These findings illustrate that a relatively large number of young people are; not receiving accurate information in schools, from parents or healthcare professionals, information is not being delivered in a suitable manner, or they are missing the information they need. Previous research in Australia has shown that when discussing a condition such as endometriosis young women wanted to know specific symptoms, rather than vague or general information 39. Focussing on high schools, the HPE syllabus does not directly address menstrual health education. Content covered in the later years is linked to sexual and reproductive health through the focus area ‘Relationships and Sexuality’, which aims to explore resources and strategies to manage personal, physical and social changes and transitions associated with puberty as they grow older 10. In the later years (years 9 and 10), the focus of this content shifts to sexuality and sexual health education, leaving it to the teacher’s discretion to incorporate this content at all or in an effective manner beyond personal experience or from a biological lens. Given the significant number of participants attending co-educational schools (80%), the findings of this study reveal gaps in the HPE curriculum between the menstrual health education delivered in school and what information is needed to develop young people’s menstrual health literacy.
We recommend a whole-school approach to develop menstrual health literacy and strategies to support students, teachers and school staff to promote menstrual health and wellbeing. This research indicates the need for greater emphasis on menstrual health in HPE classes. Menstrual health education needs to focus on correcting mistaken assumptions about a ‘normal’ period or menstrual cycle, providing sufficient information about periods and their symptoms, and information about menstrual management, including self-care options and when to consult a doctor. To develop young peoples' menstrual health literacy within the critical dimension, the HPE curriculum needs to provide menstrual health education that empowers students to selectively access and critically analyse menstrual health information and to take action to promote their menstrual health 10. Such information could potentially help to alleviate not only dysmenorrhea and related menstrual symptoms but could, by extension, increase their ability to engage fully in the classroom and extra-curricular activities. The provision of an online resource, such as the one reported in this paper, clearly offers young people and teachers additional information that they could access autonomously. Providing such a resource would ensure critical information was more broadly disseminated and independent of individual teacher capacity. Furthermore, such a tool provides young women with the knowledge to take charge of their health. Ideally, the use of such a resource would be accompanied by professional learning for teachers and potentially parents and carers of young women, to ensure that the health literacy messages received by young women are aligned.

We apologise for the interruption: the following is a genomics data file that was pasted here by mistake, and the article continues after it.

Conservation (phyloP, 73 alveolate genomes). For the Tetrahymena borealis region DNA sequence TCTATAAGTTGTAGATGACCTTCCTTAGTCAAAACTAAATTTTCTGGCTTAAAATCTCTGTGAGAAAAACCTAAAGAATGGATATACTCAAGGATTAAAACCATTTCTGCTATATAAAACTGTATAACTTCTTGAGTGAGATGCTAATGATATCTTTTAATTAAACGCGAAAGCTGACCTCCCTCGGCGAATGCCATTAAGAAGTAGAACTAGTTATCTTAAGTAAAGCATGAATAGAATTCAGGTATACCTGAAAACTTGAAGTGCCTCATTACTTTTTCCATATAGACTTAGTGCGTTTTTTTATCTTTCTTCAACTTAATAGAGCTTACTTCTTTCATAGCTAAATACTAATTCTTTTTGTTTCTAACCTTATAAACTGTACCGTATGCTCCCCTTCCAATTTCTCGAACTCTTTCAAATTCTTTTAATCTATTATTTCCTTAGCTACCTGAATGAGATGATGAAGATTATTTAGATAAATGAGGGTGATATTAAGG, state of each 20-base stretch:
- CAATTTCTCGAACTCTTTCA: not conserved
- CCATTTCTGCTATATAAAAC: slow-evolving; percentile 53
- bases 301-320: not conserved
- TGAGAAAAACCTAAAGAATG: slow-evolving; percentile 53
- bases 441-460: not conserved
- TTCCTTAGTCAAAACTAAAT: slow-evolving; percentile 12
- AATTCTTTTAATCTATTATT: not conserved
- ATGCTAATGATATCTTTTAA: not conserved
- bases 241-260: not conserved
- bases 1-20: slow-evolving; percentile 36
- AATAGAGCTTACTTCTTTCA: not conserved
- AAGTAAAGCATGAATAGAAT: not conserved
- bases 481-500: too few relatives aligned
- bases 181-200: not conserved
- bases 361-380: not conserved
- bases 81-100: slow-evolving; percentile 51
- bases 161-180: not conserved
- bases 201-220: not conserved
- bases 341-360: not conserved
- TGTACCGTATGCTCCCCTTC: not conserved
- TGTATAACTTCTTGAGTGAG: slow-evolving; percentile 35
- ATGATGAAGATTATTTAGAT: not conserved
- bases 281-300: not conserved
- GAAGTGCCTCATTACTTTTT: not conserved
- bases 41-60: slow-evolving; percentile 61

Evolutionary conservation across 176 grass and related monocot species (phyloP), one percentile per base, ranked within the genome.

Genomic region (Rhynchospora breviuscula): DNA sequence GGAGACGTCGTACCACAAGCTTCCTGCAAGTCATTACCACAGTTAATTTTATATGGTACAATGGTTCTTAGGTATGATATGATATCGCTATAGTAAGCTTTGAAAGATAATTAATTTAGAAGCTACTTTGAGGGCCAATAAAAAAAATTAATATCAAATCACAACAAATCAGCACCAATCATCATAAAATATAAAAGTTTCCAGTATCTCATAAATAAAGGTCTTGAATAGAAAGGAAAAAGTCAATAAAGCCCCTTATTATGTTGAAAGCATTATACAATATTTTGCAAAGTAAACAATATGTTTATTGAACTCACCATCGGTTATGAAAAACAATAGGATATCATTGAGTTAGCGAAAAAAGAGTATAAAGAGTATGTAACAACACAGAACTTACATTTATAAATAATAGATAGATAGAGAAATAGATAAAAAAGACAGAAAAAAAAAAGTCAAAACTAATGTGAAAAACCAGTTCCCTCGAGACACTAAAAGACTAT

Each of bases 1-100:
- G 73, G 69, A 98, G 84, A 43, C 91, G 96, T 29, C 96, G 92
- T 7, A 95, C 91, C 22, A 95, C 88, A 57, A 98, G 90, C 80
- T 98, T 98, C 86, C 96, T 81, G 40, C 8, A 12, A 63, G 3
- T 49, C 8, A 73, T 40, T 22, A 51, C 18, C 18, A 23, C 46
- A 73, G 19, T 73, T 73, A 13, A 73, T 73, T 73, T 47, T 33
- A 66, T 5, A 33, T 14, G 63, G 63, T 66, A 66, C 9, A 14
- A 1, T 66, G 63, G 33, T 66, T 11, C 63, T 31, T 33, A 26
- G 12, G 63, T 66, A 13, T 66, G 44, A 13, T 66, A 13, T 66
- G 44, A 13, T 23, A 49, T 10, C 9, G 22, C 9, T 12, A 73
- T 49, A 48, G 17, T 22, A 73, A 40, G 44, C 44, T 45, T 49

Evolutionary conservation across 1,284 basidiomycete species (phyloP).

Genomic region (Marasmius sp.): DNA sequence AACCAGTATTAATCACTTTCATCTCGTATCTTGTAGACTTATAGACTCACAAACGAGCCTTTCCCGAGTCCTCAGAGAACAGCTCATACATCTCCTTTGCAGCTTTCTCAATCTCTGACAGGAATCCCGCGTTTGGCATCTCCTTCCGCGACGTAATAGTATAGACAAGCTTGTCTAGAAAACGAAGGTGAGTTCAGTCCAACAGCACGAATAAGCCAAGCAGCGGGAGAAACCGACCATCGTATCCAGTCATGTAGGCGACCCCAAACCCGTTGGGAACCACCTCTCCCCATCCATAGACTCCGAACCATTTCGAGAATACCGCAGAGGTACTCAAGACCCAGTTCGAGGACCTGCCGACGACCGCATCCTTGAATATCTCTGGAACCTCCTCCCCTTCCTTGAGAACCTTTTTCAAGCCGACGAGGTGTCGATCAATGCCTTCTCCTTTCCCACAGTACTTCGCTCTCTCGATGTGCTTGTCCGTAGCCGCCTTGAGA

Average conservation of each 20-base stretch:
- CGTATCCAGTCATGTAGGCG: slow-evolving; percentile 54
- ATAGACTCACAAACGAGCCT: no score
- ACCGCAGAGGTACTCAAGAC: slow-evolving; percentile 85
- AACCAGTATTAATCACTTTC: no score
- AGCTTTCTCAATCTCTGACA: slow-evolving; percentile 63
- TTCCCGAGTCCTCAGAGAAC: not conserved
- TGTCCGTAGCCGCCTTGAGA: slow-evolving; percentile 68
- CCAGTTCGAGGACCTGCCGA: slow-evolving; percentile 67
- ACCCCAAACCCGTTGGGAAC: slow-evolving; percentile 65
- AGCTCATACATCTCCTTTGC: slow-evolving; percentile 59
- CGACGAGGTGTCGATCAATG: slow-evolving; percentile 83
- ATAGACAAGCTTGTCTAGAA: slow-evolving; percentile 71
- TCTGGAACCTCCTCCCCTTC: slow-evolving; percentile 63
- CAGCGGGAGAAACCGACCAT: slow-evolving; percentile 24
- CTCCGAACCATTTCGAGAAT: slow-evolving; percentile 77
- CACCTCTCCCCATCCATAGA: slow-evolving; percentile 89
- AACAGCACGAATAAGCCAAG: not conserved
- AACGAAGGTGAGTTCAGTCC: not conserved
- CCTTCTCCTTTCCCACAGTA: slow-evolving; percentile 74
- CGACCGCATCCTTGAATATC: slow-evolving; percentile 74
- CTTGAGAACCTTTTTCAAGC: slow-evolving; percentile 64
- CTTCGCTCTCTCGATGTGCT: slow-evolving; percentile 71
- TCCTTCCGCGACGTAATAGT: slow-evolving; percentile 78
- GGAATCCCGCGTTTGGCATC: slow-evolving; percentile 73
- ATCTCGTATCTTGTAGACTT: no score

Translational capacity of interventions is essential to consider when designing and evaluating health interventions, to ensure follow-through to sustainable policy and practice change from research settings. The Reach, Effectiveness, Adoption, Implementation, Maintenance (RE-AIM) framework 40, is one of the most commonly used implementation science frameworks. Regarding the current study, reach into the intended target population (e.g., the total number of eligible women that were exposed to the intervention invite), adoption of the intervention (e.g., the number of women out of the total potential eligible sample who joined the study) and implementation of the intervention (e.g., how the intervention was used, such as number of hours of engagement and with which elements of the online resource) were not determined. A range of social media sources were used to recruit women making it challenging to identify the total potential sample and the online platform used for resource delivery did not capture analytics to inform use and engagement with the resource. This study was also a short evaluation study and so long-term engagement with the resource (maintenance) was not explored. Our evaluation tools did however detect meaningful changes in some outcomes, suggesting that further testing is warranted to explore full scale, long-term effectiveness and implementation processes in a rigorous trial. Future work should also collect in-depth qualitative data from resource users (e.g., women) and stakeholders (e.g., teachers) to explore how and why outcomes changed the way they did over time 41